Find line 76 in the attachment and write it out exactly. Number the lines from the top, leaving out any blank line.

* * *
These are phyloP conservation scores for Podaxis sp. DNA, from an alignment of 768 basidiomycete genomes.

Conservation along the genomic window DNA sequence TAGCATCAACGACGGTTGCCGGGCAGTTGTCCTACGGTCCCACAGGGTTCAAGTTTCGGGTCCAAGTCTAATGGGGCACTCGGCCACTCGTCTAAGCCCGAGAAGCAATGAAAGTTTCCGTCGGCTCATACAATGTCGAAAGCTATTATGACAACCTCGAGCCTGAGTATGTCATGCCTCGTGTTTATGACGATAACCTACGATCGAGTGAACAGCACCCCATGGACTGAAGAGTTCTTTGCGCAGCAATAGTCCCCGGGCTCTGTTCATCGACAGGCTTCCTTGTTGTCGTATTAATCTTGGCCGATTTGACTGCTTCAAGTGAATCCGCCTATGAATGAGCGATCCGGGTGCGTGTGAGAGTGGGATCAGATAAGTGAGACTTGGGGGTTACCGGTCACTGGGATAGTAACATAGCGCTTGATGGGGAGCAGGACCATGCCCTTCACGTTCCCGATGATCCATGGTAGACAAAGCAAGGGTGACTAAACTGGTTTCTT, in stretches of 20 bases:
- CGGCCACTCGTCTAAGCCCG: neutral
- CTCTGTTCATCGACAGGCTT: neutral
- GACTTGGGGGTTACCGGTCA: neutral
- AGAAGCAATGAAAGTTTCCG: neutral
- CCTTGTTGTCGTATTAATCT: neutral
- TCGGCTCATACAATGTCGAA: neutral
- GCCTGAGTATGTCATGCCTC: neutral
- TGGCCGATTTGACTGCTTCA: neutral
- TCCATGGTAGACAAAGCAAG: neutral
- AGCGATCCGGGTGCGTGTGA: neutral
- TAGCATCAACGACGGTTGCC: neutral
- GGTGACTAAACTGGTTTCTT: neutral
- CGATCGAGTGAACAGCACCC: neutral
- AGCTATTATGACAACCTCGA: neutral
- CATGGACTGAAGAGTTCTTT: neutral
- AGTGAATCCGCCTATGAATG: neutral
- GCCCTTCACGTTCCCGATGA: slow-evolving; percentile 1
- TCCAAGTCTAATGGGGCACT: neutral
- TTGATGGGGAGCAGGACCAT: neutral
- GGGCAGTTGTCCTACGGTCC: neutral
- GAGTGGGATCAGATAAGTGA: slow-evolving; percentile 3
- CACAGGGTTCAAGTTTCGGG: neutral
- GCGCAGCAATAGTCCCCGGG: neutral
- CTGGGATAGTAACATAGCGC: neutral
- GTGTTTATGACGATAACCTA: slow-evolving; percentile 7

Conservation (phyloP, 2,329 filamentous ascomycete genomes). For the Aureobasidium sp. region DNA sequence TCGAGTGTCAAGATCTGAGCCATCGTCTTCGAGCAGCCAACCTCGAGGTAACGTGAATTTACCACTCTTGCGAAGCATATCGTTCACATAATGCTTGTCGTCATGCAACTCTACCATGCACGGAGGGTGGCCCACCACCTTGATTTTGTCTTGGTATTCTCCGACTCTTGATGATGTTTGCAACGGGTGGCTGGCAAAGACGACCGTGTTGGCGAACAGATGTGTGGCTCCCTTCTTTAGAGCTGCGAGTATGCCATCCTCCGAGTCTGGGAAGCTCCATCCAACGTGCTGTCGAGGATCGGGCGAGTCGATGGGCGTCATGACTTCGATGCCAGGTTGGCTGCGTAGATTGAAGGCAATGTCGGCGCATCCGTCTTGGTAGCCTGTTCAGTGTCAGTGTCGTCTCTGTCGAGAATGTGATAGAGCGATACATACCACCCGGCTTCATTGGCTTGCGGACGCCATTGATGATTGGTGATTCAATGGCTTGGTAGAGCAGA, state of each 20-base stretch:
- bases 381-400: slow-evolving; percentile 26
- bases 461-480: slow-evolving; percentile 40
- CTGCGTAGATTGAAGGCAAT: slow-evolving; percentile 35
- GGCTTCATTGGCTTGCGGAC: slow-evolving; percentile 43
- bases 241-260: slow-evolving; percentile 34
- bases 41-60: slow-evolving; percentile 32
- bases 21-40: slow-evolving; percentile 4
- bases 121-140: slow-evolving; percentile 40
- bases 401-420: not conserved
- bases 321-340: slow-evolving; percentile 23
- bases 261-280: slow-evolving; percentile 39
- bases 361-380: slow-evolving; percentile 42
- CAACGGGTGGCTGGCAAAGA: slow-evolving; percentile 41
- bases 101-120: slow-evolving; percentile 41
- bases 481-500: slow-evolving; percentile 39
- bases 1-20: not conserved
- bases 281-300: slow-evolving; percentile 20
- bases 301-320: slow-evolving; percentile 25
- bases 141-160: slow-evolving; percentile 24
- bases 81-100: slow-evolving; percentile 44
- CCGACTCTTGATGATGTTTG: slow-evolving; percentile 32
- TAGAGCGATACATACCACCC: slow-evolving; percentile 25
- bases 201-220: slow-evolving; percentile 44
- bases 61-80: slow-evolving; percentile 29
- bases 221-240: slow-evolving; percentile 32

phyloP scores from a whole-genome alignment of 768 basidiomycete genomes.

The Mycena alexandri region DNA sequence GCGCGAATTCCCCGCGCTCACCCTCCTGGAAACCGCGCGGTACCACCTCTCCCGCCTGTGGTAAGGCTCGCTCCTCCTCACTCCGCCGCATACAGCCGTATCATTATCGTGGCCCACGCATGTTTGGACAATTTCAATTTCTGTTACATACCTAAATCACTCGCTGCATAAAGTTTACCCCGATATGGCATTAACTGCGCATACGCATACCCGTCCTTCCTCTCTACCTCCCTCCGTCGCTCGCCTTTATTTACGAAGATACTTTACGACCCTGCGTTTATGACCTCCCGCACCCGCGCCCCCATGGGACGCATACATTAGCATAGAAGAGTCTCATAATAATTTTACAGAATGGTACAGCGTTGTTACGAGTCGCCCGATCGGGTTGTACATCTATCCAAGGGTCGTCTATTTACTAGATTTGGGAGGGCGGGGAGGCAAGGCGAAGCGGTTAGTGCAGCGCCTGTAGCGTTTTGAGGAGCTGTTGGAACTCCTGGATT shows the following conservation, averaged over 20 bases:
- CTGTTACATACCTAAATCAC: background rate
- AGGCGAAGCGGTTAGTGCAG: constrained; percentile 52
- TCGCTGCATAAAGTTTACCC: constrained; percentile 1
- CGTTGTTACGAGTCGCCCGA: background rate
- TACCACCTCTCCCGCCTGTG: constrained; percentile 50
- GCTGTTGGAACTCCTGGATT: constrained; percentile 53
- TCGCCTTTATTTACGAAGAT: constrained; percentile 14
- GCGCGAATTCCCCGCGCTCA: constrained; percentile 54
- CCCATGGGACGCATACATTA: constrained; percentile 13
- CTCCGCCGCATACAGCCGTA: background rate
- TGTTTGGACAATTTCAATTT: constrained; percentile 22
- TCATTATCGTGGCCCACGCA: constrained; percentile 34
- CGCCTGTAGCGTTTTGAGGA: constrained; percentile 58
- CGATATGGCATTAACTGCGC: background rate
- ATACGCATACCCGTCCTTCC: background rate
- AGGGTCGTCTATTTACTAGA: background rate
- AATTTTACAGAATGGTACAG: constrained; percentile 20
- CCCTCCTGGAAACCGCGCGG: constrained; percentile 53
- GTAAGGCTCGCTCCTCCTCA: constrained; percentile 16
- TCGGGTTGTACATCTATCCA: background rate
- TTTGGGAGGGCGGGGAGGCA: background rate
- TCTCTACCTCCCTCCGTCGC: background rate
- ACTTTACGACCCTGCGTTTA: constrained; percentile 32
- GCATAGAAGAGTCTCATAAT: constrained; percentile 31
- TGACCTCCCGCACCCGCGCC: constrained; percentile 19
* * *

- TTTGGGAGGGCGGGGAGGCA: background rate